Today it is almost impossible to be unconscious of LGBT trend in education and especially in schools which to some extent is being popularized globally. LGBT stands for lesbian, gay, bisexual and transgender. ‘How you see me’ and ‘LGBT High School Students Share Their Experiences’ videos give a sharp-cut notion of existing problem, bullying and verbal harassment of LGBT youth in schools. “School for me is scary…”, “My mates are nitpicking me…”, “I am tired of being unnoticed…”, “I am afraid because I do not know how my friends will perceive me…” are some responses of students with non-traditional sexual orientation. Slater (2013) who strongly supports all-inclusive education claims that “all American youth are in dire need of inclusive sex education to improve their health outcomes and help build safe school environments where they can thrive.” She also marks the importance of stopping inaccurate, exclusionary, and ineffective programs that discriminate students.
All these rises a question: how three trend-setting countries deal with harassment of LGBT youth in schools?
United States: an Identity-Based Model.
The rich history of identity-based movements in the U.S. (civil, women’s) provoked and prepared the LGBT movement for social change. While there is still much to be done to break the cycle of marginalization of LGBT youth in schools in the US, the US model shows promise and is aimed at both interpersonal and structural harassment. The states’ anti-bullying legislation awaits Senate approval.
Germany: A Unity Based Model.
Although LGBT activism is relatively less strong, the accent there is made on increasing the comfort with sexuality among youth. The sex education is integrated into classes such as English, Biology, German, Literature and others. Germany’s model is one that offers many lessons to LGBT and motivates them to learn.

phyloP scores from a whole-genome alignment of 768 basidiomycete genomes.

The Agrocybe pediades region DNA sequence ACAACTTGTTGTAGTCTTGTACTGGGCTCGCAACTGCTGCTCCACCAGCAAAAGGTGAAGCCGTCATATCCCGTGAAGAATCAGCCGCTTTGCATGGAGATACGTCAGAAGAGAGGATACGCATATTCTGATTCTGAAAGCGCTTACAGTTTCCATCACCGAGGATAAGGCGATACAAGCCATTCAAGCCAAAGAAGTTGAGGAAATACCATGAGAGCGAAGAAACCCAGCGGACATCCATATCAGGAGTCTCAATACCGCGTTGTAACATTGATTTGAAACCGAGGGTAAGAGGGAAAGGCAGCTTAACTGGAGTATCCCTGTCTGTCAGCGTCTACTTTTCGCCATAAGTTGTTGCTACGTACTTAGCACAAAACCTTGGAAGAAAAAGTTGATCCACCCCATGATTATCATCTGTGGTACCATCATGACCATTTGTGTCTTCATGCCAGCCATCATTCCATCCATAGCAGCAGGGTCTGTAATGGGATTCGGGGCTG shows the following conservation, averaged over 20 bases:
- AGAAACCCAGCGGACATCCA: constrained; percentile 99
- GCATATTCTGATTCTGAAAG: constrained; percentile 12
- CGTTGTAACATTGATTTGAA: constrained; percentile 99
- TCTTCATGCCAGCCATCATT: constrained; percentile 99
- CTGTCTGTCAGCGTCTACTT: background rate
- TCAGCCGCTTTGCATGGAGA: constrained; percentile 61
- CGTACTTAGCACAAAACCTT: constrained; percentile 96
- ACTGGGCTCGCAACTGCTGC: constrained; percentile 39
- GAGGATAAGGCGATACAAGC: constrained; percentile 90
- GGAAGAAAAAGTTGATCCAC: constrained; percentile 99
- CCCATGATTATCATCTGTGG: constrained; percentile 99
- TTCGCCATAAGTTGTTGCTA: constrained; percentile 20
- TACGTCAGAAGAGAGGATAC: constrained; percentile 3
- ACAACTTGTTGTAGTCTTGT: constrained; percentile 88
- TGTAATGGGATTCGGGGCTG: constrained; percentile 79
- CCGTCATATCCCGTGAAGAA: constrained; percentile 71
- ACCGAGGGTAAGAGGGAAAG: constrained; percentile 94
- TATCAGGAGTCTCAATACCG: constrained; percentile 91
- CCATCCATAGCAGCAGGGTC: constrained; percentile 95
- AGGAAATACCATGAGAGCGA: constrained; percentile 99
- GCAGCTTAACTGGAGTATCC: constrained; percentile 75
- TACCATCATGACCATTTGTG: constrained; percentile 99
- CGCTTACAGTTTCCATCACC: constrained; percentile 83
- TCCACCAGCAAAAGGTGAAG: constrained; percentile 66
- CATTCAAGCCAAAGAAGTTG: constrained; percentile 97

Brazil: Making Change from the Top.
The politicians taking action in culture shifting and combining two previously mentioned samples are the key components of the Brazilian model. The components also include widespread teacher training, in-school support from civil society, youth-focused school evaluations, and a hybrid of state to create schools with LGBT inclusive education. (Wagoner, 2010).
There is almost no data about this tendency in Kazakhstan’s education system which points to the fact that fortunately the LGBT is not the case in our schools. Kazakhstan was among countries which were against enactment of “The UN Declaration on Sexual Orientation and Gender” in 2009. Moreover, the legislation prohibits marriage between people of the same sex since 2011. (Law on marriage, 2011). However since LGBT in schools is the worldwide issue it would be injudicious not to prepare an educational system for an upcoming unwanted change.
Law on marriage in Republic of Kazakhstan. (2011). Retrieved from http://www.zakon.kz/page,1,1,4470289-v-novom-kodekse-rk-o-brake-i-seme.html.
Photos retrieved from 1) http://www.howcoolbrandsstayhot.com/2014/04/09/lgbt-millennials-what-how-and-why-infographic/. 2) http://www.hercampus.com/school/u-ottawa/short-term-solution-long-term-problem-are-lgbt-schools-realistic-solution-much.
Slater, H. (2013). LGBT-Inclusive Sex Education Means Healthier Youth and Safer Schools. Retrieved from https://www.americanprogress.org/issues/lgbt/news/2013/06/21/67411/lgbt-inclusive-sex-education-means-healthier-youth-and-safer-schools/.
Video retrieved from https://youtu.be/wxHHstcyP4I.
Video retrieved from https://youtu.be/iAwJQYs7pKM.
Wagoner, J. (2010). Advocates for Youth. 2000 M Street NW, Suite 750 Washington, DC 20036. Retrieved from http://www.advocatesforyouth.org.